Background: The effects of delayed cord clamping (DCC) on transition in preterm infants are important as this procedure is becoming increasingly recommended. The aim of this study was to compare the effects of DCC with an historical cohort.
Method: In this observational study, outcomes for infants ≤ 29 weeks were compared with a group born before the introduction of DCC. The intended intervention was DCC for 40s. Primary outcomes were the need for resuscitation and intubation in infants undergoing DCC, whilst taking note of their breathing during the procedure. Neonatal morbidities were analysed, including the association between breathing during DCC and outcome.
Results: There were 62 infants in the DCC group, and 62 who received immediate cord clamping (ICC). Maternal and infant characteristics including gestational age (p = 0.76) and birth weight (p = 0.74) between groups were not significantly different. 70% of the DCC group breathed regularly at birth. Comparing the DCC and ICC groups, there was no significant difference in 1 min and 5 min Apgar scores or in the number requiring intubation at birth (p = 0.88). Likewise, admission temperatures were similar (p = 0.57). There was a significant increase in the rate of chronic lung disease in the DCC group (p = 0.013). When comparing the infants who breathed during DCC with the non-breathers; the non-breathing group was more likely to be intubated (p = 0.01), have chronic lung disease (p = 0.02), and severe intraventricular haemorrhage (p = 0.02).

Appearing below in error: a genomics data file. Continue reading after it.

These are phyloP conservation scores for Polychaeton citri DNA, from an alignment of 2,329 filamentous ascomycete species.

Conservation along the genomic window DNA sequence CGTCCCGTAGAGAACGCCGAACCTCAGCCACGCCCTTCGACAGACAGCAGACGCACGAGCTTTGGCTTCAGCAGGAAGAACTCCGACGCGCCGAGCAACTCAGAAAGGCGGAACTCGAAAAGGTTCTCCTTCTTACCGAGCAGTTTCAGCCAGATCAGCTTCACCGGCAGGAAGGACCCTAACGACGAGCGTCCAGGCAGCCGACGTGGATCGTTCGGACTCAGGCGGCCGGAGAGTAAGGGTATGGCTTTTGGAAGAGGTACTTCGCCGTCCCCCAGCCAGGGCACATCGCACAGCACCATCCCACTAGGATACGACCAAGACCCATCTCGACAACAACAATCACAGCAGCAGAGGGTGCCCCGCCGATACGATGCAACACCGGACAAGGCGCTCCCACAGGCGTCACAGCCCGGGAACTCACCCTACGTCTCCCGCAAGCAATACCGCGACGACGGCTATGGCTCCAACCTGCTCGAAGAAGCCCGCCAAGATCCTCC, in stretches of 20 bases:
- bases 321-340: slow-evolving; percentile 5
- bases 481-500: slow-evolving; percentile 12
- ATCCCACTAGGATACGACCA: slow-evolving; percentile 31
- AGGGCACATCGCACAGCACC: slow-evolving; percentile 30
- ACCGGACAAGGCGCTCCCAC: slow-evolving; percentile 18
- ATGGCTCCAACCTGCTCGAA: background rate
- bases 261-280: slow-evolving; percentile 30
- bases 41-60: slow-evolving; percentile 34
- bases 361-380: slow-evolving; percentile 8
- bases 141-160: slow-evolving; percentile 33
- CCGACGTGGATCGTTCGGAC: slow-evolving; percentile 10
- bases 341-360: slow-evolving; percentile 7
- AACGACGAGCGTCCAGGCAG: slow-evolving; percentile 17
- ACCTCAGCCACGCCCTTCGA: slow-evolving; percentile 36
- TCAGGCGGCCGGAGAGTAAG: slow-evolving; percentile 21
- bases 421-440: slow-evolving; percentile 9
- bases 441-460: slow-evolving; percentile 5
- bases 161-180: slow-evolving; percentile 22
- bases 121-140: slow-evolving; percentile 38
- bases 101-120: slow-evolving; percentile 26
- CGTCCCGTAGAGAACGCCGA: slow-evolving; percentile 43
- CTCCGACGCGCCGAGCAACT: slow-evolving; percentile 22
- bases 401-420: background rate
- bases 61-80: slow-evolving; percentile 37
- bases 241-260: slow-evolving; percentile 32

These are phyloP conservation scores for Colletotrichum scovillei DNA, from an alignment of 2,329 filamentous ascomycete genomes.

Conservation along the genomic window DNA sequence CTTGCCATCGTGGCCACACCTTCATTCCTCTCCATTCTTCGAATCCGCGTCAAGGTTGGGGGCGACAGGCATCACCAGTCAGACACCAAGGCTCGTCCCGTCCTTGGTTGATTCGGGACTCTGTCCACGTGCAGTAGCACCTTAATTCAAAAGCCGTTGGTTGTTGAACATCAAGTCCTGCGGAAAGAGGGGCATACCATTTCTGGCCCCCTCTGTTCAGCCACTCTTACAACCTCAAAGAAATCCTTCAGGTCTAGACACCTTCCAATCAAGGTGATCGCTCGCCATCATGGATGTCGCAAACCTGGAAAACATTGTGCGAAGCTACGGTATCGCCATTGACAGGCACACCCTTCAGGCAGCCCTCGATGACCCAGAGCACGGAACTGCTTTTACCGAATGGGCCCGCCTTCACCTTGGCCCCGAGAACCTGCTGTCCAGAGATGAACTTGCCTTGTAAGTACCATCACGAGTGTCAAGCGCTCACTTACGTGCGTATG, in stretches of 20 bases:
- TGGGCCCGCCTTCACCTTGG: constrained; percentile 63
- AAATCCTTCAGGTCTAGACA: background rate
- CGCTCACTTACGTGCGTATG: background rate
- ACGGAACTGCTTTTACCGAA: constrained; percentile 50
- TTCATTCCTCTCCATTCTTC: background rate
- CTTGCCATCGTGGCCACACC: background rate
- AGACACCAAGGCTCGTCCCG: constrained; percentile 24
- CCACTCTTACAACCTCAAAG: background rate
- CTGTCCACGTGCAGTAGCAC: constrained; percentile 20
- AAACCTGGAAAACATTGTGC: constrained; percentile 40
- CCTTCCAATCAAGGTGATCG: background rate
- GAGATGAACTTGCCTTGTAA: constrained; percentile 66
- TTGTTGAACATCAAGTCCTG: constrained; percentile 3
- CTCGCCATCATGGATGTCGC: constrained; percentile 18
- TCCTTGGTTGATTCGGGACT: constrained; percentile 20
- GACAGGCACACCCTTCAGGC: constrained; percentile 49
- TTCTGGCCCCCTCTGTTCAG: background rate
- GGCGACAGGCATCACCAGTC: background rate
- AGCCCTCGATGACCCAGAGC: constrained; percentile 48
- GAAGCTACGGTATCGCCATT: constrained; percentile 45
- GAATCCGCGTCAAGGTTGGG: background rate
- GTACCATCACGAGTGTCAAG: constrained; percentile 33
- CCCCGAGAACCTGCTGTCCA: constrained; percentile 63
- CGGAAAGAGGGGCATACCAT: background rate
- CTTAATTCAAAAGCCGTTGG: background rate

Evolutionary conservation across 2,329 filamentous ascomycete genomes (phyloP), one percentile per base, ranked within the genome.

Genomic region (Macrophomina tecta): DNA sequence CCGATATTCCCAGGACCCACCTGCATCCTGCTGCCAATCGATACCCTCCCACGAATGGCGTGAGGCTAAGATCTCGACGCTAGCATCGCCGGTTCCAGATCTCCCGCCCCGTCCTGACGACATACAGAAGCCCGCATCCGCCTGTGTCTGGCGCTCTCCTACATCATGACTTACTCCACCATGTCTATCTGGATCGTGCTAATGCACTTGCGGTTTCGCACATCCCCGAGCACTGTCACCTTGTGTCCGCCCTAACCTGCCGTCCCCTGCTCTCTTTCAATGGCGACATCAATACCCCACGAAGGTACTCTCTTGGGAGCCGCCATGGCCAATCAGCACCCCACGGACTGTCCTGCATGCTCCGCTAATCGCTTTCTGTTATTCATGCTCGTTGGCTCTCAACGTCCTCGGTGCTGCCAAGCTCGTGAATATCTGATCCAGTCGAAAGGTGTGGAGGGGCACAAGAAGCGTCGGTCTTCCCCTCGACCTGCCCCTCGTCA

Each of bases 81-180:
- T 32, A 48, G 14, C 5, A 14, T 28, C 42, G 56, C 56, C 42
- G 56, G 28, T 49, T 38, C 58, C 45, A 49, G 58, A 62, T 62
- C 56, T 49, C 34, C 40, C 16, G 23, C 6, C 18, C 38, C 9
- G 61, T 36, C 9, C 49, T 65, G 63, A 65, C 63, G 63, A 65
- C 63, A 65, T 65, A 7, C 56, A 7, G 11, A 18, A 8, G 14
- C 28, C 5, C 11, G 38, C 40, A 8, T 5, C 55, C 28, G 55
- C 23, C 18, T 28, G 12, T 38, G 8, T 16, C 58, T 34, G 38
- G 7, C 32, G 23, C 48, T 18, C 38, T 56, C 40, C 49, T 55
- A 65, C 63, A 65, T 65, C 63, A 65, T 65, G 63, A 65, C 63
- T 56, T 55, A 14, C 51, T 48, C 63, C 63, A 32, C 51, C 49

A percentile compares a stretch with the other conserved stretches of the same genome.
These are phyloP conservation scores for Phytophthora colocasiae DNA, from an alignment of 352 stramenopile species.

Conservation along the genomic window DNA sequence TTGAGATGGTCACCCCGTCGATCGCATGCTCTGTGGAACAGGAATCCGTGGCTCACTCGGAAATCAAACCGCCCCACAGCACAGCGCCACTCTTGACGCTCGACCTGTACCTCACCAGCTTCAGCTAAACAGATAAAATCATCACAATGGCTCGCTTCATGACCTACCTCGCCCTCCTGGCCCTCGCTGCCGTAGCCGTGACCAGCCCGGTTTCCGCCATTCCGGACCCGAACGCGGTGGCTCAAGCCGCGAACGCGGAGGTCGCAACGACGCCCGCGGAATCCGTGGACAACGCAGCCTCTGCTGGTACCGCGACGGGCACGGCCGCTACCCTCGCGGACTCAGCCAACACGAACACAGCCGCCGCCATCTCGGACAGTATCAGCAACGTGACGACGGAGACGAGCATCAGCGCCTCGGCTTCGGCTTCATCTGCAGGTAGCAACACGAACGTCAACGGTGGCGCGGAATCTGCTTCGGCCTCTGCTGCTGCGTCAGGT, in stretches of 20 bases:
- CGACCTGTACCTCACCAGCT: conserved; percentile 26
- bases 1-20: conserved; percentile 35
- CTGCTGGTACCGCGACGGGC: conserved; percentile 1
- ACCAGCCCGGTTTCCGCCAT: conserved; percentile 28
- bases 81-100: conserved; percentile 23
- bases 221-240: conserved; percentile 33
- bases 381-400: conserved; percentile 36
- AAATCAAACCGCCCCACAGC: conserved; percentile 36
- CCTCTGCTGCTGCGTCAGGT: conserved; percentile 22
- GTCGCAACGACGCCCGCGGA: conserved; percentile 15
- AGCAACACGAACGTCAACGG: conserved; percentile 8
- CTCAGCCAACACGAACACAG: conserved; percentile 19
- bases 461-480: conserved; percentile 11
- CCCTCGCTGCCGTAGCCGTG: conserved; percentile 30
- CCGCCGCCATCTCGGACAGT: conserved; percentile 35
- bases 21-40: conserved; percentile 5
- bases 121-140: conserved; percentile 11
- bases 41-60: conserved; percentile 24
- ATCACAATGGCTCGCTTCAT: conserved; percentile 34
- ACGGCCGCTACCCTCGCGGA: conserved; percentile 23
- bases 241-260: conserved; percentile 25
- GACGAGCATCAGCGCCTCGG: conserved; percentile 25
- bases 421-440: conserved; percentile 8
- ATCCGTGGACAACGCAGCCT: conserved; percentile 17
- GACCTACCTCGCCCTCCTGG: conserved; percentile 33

Conclusion: DCC in these very preterm infants was well tolerated and the majority established spontaneous respiration whilst DCC was occurring. Infants who did not breathe during DCC had worse outcomes.
Keywords: Delayed cord clamping; Neonatal transition; Outcomes; Preterm infants; Resuscitation.
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